G3’s office in Arlington, VA serves applicants at the Chinese Embassy in Washington, DC. The office can process Chinese visas for all Non US passport holders including French. Visas for French passport holders  are processed in no less than four days .  All other Non-US passports can do rush processing.

Chicago :

For residents of Colorado, Illinois, Indiana, Iowa, Kansas, Michigan, Minnesota, Missouri and Wisconsin.

G3’s Chicago office can not process Chinese visas for passport holders from France, Germany, Netherlands, Spain, Portugal, Austria, Belgium, Norway, the Czech Republic, Denmark, Finland, Greece, Iceland, Greece, Sweden, Estonia, Switzerland, Turkey and Luxemburg and Taiwan.  Rush processing is available for most other nationals not listed above.

Los Angeles :

For residents of Arizona, Southern California, Hawaii, New Mexico, and the US Pacific Island Territories.

G3’s Los Angeles office can process visas for all non US passports with the exception of those from France and Taiwan. The fastest processing available is no less than four days.

San Francisco :

For residents of Alaska, Northern California, Nevada, Oregon and Washington state

G3′ San Francisco office can process visas for  all Non US citizens passport holders with the exception of those from France and Taiwan. If the applicant has never visited China it could take up to 4 weeks for approval. If the applicant has a previous visa in their passport, rush processing is available.

Houston :

For residents of Alabama, Arkansas, Florida, Georgia, Louisiana, Mississippi, Oklahoma, Puerto Rico and Texas.

G3’s Houston office can  process all European Union passports except those issued from  France.Mission critical processing is not available. The fastest available processing for non US passports is no less than four days.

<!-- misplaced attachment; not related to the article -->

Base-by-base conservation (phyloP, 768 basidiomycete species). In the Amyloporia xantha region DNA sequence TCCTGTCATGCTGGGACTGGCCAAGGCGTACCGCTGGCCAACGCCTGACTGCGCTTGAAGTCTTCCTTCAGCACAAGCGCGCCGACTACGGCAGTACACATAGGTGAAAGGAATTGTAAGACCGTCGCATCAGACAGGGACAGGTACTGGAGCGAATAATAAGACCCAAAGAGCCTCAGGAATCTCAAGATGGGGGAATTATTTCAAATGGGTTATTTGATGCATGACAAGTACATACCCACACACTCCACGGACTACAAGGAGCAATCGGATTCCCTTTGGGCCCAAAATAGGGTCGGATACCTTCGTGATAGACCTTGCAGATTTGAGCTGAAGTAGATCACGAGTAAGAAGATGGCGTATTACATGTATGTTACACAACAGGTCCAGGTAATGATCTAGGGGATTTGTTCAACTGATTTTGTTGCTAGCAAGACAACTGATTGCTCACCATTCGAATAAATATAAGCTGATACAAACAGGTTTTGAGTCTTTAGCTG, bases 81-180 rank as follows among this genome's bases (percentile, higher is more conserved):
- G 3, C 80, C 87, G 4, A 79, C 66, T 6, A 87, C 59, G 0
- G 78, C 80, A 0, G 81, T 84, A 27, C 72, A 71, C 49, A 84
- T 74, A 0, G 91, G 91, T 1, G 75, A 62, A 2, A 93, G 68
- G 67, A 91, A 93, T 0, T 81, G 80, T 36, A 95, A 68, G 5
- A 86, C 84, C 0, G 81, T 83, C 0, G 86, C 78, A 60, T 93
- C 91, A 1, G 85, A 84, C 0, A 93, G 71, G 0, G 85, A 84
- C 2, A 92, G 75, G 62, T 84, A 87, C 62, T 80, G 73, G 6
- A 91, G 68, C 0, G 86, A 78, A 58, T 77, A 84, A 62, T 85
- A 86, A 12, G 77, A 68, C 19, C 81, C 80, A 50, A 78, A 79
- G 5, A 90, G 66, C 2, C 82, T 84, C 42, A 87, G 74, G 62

New York :

For residents of Connecticut, Maine, Massachusetts, New Hampshire, New Jersey,  New York, Ohio, Pennsylvania, Rhode Island and Vermont.

G3’s New York office can process visas for citizens from all the European Union countries except France Most African countries and Pakistan can be processed. Rush visa processing is available for Non US passport holders.

Expert Advise

G3 Visas & Passports is unique in many ways. With our six offices we are able to serve applicants at every Chinese Consulate General and as well as the Chinese Embassy in Washington, DC. G3 is also unique in that we have Country Information Coordinators. These  experts are designated to specialize in the visa processing for a specific country. G3’s China Coordinator is Rebecca Davis. If you have any questions on China visas, processing or need any additional information on China, she is available at the San Francisco office and by email.

Embassy Closures Week of 12 November 2012 13 November 12

Posted by Jonathan V. Phillips in Embassy Consulate Closure.
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A Federal holiday on Monday will see most embassies honoring US Veterans Day which is also Armistice Day for those in Western Europe. The State Department’s Passport Offices are all closed Monday as well. The Hindu Festival of Diwali will  see closures at the Indian Embassy and it’s  Consulates General but their outsourcing operations are still open. This week also has Islamic New Year which will cause delays and closures at various consulates and embassies.

The full list of weekly closures by day

12  November, Monday   Veteran’s Day/ Armistice Day
US Passport Offices
Brazil
Cambodia
Vietnam
China (DC, NY, SF only)
India
Laos
Russia(outsourcing closed, consulates open)
Angola closed for Independence Day
Azerbaijan closed for Constitution Day, (outsourcing open)

13 November, Tuesday
India closed for Diwali (outsourcing open)

14 November, Wednesday
Nepal closed for Sambat New Year

15 November, Thursday   Islamic New Year –
Algeria
Bahrain
Djibouti
Egypt
Indonesia
Iraq
Jordan
Kuwait
Lebanon
Libya
Malaysia
Morocco
Oman
Syria
UAE
Yemen
(expect other consulates to close that have not reported their holiday schedule)
Belgium closed for Dynasty Day
Cote d’Ivoire closed for National Peace Day